Time Marches On
It’s been a relatively busy few months, but nothing of singular significance has warranted an update. I made some changes and upgrades to the home studio to include trading in the Apollo Quad 1st generation unit to Vintage King and replaced it with the newest iteration Apollo X 8P unit. This design is somewhat more oriented to patchbay use and so I also got a Switchcraft patchbay and a whole bunch of cabling for the studio. The rearrangement and running of cables took the better part of a few weeks. It’s mostly done now, although I’ve got the odd cable to run here and there.
All of these processes can be sort of slow and iterative based on other demands - work, exercise, etc. I’m still dialed back from full time musician mode because of the elbow, although it’s slowly getting better it still limits the amount of time I can spend playing every day. In the meantime I also traded in my Nikon D5300 to B&H Photo for the newest generation Fuji XT-3 mirrorless camera. I’m still figuring out how to use it, but I can already see the benefits. It’s an amazing camera. Along with this upgrade and the studio changes, I tried to straighten up and organize my various closets and so now I have a camera closet so to speak. I’ve decided to use the extra room with the WinPC as the video room and I’ve got a desk and green screen permanently set up. The closet now houses all my camera gear, and that stash is slowly growing. Every hobby (at least mine) tends have some gear fetishism and acquisition inherent to the process.
I cleaned up the amp closet as well and coiled all the newly extra cables after having changed to mostly snake cables for the patchbay setup. Because of the patchbay I’m now able to split one eight cable snake with four leads going to the vocal closet and four to the amp closet. So, now I have the Royer 122, SM57, and I was able to dust off my Sennheiser e906 dynamic mic and all three are in place for the 65 Amps 112 cab in the closet. I’m still using the default vocal booth setup with the Slate VMS One and SM7. This leaves me two left over leads in the vocal booth and one leftover lead in the amp closet. I also added a 16 channel passthrough to my main desk so I can plug in instrument mics and whatnot as needed. I’ve got one channel dedicated to the DI output from my H&K Grandmeister and I still need to run two outputs to the Matrix GT1000 for output to the Port City OS 212 I have in the main room.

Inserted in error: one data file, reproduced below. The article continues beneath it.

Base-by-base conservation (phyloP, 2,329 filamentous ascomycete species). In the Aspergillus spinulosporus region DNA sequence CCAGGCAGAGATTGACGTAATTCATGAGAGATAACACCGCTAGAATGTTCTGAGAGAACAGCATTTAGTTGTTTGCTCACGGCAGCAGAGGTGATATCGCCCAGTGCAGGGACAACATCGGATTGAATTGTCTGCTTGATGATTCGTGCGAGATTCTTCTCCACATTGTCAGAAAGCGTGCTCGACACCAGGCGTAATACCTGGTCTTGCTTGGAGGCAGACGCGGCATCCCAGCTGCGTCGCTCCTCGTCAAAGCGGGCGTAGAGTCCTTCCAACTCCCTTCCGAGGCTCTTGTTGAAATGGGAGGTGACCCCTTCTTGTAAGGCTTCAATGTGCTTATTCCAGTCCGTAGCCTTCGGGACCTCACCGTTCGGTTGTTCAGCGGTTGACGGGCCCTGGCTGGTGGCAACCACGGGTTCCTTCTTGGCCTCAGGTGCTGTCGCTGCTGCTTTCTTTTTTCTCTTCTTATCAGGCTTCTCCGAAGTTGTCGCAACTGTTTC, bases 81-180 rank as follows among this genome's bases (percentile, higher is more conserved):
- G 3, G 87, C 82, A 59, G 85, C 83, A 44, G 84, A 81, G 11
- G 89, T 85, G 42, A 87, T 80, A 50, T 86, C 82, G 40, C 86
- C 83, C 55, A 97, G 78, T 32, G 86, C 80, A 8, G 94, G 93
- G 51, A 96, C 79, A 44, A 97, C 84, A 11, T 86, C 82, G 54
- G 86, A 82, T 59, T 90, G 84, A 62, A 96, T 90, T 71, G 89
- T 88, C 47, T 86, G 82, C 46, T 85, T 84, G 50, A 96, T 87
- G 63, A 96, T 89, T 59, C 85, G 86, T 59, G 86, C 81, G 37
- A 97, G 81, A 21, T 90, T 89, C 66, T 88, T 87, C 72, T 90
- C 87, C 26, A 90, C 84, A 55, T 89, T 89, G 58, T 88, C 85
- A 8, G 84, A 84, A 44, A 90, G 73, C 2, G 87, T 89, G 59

The remainder of the ports are mostly redundant, but it will be nice when I need to mic up instruments or just plug in a vocal mic in the room. The switchbay is essentially ready for use at all times but a couple of the fairly common uses require a patch to be run, for instance the Avantone monitors need a patch cable to be heard. As these are only used to check the occasional mix, that need is fairly uncommon. Tweaks are sure to be necessary as I slowly transition back to a more music heavy mode again. These needs reveal themselves with the use of the gear.
Continuing on with switchbays, I had been holding off for several months as there is a new player in the game with Flock Audio, who are soon to release the first software controlled patchbay. I had wanted to wait until they were released but the release schedule hasn’t been confirmed and they have some fairly draconian return policies. As far as I can tell, you can only return/get a refund if the box is unopened. There doesn’t appear to be an option to return the unit if you decide it’s not what you wanted. For a unit that I think is going to run upwards of $2K, that’s a pretty big leap of faith. I’m going to wait until it’s been out in the wild for several months if not longer and see how the reviews look. It’s a great idea if it stacks up to the hype of Flock Audio. The ability to change routings through software with a few mouse clicks and to have presets saved for various arrangements is quite appealing.
In the meantime I’m glad I decided to go with the typical patchbay setup as it’s really streamlined operations as well as opening up some routing options that weren’t readily available in the past.